So here goes. Natutulog Pa ang Diyos is surprisingly effective, if you’ve been following Lino Brocka’s progression. Where he used to concentrate mainly on surfaces, testing a technical or technological approach or two while remaining faithful to a predetermined text, here he seems more relaxed about merely being competent and allowing himself or his actors some latitude in on-the-set explorations, and possibly even revisions. (The same atmosphere informed, to more effective results, Mike de Leon’s last commercial-format movie.) Brocka’s attempts are highly uneven, but when they work, they do so in unexpected ways, notably the clowning of Gina Pareño in the suspenseful expository portions and the rejection of reconciliation (and thus predictable sainthood) by the Lorna Tolentino character in the end.

Only time can tell how far Brocka can push this method (and look, no caps!); although widely practiced among local directors, so far only one, Ishmael Bernal, could exploit it and still retain some measure of integrity. Emmanuel H. Borlaza, for his part, has used it to better advantage in the past. Paano Tatakasan ang Bukas? evinces no perceptible amount of conviction whatsoever, save for the regionalist humor of Chanda Romero; the tandem between director and actress recalls their glory days in regional (Cebuano-language) cinema, although Paano Tatakasan may be forward-looking in its own way too. About midway through the story the lead character starts spouting evangelical propaganda, and the others straightaway follow suit. The instance demonstrates the supreme incompatibility of a conservative movement seeking legitimacy via a still-radical medium of expression; it upholds one’s faith in film just as it exposes the hypocrisy of moralists, who just as easily would have us reject the medium for its alleged immoral influences.

The upshot then of this triple-fare viewing is that Sa Puso Ko Hahalik and Mundo may prove to be the least offensive, and therefore the most preferable, of the three. Well, nuts to the naïve. Sa Puso Ko is the most effective precisely because it dares to offend the most, and manages to sustain this mode of presentation, sometimes referred to as camp, to an admirably intolerable degree. Yet there is a value in Sa Puso Ko more felt than visualized. Where previous local efforts in modern-day camp, notably by the likes of Joey Gosiengfiao, proved too calculated (and therefore self-defeating), Sa Puso Ko contains the same deadly sincerity that made the same director’s previous outing, The Untold Story of Melanie Marquez, so difficult to dismiss in the face of its wholly dismissible material.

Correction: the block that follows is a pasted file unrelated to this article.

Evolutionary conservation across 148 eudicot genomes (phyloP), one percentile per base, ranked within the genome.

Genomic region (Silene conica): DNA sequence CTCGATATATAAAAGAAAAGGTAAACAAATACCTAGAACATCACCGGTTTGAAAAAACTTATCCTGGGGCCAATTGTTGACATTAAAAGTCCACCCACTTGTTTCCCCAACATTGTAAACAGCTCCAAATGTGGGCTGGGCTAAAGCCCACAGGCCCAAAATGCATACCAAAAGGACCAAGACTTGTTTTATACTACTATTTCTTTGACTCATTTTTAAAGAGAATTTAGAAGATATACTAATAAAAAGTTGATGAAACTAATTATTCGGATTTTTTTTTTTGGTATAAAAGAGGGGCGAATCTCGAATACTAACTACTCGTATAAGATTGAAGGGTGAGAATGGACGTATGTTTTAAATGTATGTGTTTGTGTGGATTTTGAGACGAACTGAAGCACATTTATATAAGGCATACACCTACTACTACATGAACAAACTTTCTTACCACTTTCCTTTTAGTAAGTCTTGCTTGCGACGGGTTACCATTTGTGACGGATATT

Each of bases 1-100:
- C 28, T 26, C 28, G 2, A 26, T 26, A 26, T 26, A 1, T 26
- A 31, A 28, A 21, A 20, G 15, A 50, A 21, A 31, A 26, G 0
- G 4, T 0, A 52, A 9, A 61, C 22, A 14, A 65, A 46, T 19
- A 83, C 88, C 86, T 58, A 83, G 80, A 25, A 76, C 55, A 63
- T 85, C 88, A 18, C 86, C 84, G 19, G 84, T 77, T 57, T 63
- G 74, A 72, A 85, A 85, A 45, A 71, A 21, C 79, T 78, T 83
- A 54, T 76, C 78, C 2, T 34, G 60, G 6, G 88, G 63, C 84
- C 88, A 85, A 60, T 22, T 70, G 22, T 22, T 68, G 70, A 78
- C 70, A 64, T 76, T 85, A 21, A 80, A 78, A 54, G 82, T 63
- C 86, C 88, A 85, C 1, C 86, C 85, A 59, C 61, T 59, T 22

Sa Puso Ko in fact does one better by having not one but three lead characters delineating impossibly lachrymose tales within the all-too-ludicrous contexts of virginity, proletarian dignity, and filial piety. This plus the added advantage of fictional premises have provided Artemio Marquez with what may arguably be his mortal best, Brocka and Borlaza notwithstanding. And so this is what one sometimes gets for giving a well-intentioned film practitioner a well-deserved break. No mind-blowing mergence of art and craft, or sheer commercialist actuations. Just a curiously convoluted and intellectually refracted achievement of sorts. The mark of a master lies in how easy to make the whole thing seems to be, until you try to figure out a personal project along the same lines. You could just wind up smiling.